Board of Canvassers Member Blows the Whistle on ‘Systemic’ Electronic Poll Book Errors in Detroit on Election Day

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    by Shane Trejo, Big League Politics:

    Wayne County, Mich. board of canvassers member Kate Riley is blowing the whistle on “systemic” poll book errors that occurred in Detroit on election day during the midterm elections.

    Riley issued a statement describing “systemic” errors with the electronic poll books that resulted in 90 percent of Detroit precincts. When Riley attempted to talk with state election officials to remedy the error, she was stonewalled.

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    Her full letter can be seen here:

    Early on election day many Detroit precincts began receiving error codes related to the ballot assignment of the voter within the electronic poll books (EPB).  As the error messages popped up many of the election workers scrambled to figure out a solution.  Some wrote paper lists and used the paper pollbook to log people in. Others called the bureau of elections.  Others developed their own solutions.

    The notes in the pollbook reveal that the workers were stressed as they tried to deal with the electronic poll book errors and also work the polls which were particularly busy this year. The workers were under a lot of pressure — doing all they could to keep records as best as possible while either waiting for a technician or receiving instruction from the trouble shooting team.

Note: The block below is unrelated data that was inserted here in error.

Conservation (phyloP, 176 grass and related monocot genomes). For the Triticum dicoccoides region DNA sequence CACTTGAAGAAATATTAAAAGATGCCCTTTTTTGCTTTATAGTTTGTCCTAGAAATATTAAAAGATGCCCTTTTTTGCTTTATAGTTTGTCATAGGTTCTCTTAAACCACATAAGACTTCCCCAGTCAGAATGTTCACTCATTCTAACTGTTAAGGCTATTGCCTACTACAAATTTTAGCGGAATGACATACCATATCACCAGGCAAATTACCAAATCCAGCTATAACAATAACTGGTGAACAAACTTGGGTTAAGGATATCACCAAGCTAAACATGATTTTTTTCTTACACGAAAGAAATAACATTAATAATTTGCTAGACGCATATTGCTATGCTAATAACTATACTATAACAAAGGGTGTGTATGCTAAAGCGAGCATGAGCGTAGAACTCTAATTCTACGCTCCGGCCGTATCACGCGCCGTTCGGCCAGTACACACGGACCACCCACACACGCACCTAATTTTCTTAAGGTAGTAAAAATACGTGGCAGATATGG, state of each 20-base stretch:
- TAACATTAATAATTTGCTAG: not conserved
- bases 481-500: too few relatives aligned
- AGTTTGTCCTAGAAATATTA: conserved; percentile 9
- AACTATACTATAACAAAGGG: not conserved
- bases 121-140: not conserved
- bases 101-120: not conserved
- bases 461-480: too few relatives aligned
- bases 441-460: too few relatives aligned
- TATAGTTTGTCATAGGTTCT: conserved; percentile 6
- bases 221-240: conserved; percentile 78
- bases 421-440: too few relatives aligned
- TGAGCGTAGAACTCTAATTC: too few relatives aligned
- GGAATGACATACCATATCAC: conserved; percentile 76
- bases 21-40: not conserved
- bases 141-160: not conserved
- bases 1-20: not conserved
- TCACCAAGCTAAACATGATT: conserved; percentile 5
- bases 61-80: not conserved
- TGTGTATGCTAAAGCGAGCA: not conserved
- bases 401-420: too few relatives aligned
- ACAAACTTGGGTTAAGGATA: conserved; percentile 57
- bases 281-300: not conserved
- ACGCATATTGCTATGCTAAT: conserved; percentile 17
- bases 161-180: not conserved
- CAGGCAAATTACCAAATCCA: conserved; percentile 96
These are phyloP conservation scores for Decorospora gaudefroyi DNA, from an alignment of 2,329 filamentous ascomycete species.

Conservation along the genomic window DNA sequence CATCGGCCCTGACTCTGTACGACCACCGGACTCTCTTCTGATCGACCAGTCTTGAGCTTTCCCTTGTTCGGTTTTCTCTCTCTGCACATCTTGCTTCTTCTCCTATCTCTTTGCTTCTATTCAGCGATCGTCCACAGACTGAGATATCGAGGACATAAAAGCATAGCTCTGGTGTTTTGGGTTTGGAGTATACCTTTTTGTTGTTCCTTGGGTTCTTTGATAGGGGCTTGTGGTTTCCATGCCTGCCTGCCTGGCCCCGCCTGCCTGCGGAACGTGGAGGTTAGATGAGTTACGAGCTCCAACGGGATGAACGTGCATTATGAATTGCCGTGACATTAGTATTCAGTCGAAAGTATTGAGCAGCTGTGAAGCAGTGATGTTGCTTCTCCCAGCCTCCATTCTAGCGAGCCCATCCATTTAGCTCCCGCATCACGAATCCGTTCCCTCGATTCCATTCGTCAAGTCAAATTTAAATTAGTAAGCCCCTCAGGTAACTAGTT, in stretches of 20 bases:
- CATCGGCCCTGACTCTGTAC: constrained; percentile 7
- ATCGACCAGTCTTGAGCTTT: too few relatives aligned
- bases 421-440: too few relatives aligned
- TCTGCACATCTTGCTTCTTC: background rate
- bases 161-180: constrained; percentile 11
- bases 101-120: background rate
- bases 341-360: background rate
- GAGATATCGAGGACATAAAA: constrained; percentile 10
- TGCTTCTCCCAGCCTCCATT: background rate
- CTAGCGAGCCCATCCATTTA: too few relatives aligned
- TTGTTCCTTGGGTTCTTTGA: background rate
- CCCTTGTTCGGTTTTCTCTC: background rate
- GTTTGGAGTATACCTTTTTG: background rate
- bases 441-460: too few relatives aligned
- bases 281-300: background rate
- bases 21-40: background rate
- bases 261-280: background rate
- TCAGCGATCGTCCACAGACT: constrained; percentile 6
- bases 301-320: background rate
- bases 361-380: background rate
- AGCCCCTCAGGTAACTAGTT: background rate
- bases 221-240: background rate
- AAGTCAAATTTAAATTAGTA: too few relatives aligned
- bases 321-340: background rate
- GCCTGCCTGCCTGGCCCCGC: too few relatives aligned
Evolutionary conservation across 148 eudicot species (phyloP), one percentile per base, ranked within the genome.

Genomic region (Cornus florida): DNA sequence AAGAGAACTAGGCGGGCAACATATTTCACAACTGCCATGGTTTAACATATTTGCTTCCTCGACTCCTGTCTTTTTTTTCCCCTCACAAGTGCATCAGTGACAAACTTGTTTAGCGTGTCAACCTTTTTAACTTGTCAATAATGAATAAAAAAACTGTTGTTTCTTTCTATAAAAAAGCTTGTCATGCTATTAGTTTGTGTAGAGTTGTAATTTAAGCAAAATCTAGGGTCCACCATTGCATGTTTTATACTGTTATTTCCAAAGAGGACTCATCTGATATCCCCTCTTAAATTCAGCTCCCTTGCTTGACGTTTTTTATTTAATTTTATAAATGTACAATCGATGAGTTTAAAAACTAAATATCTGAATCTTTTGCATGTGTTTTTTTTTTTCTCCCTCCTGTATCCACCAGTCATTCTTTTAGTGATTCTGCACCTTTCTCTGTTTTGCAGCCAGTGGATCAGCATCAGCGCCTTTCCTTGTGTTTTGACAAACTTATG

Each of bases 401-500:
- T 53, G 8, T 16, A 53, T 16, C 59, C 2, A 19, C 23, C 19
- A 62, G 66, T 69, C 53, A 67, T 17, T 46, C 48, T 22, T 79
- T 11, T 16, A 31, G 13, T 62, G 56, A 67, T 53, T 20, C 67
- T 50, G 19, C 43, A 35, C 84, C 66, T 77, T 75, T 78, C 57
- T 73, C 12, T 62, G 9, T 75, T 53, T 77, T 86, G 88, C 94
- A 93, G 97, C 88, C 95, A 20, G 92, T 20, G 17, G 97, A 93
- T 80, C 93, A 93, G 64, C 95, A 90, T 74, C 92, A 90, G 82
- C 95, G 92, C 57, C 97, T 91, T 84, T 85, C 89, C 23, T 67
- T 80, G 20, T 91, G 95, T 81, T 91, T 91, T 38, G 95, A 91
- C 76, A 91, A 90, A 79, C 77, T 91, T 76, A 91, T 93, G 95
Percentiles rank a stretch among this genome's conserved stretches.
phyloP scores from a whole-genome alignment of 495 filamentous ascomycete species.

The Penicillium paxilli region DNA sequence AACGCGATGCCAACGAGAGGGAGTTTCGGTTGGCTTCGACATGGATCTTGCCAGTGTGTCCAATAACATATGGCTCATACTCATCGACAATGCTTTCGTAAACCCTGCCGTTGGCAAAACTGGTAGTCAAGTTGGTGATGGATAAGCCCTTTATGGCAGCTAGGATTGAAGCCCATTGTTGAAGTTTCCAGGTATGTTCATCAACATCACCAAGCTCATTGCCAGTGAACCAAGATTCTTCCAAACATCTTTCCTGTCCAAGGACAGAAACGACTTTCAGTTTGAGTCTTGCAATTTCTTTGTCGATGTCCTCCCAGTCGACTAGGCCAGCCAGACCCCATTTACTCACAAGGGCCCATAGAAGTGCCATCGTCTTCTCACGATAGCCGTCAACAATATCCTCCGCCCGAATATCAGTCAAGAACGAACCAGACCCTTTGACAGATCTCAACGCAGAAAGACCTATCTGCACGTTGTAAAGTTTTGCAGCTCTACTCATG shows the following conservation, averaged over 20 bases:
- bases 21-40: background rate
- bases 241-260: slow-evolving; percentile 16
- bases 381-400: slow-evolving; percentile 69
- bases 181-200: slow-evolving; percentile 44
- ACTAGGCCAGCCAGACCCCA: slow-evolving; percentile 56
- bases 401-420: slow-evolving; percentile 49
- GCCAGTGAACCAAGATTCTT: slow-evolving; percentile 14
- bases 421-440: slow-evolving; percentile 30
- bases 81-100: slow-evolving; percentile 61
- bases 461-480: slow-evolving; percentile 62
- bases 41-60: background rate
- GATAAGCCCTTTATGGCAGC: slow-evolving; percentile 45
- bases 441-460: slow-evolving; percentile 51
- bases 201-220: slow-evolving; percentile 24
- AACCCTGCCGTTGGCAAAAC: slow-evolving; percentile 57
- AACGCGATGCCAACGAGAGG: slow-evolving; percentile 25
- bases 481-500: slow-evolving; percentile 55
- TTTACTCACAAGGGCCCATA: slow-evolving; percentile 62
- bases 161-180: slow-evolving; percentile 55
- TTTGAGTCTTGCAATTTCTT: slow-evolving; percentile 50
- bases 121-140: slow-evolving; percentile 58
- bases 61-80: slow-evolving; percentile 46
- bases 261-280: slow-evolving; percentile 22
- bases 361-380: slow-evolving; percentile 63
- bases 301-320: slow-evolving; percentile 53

As we continued in our canvass of Detroit, it quickly became evident that the poll book error was not a sporadic error here or there, but systemic in nature. Of the 450 precincts in Detroit, 90% were effected — approximately 405 precincts. To put this in perspective, Oakland County, the second largest county in the state has just over 500 precincts total.

    When we come across a clerical error in the canvass, we work with the local clerk to find the source of the error. Then we work with the clerk to identify a means of correcting that error for future elections. There will always be places to improve, and the canvass helps identify these places.  However, when we contacted the State, who is responsible for the programming of the EPBs, I was met with obfuscation.  They could not tell me why these errors occurred and would also not take responsibility for them.  The State is in charge of the programming of the electronic poll books for the entire state and an error this large in size must be addressed.

    We have worked very hard over these last two weeks to reconcile as much as we possibly could in Detroit’s precincts. However, this was not easy.  This unnecessary and irresponsible error created much chaos for us on the canvass as well as on hundreds of election workers.

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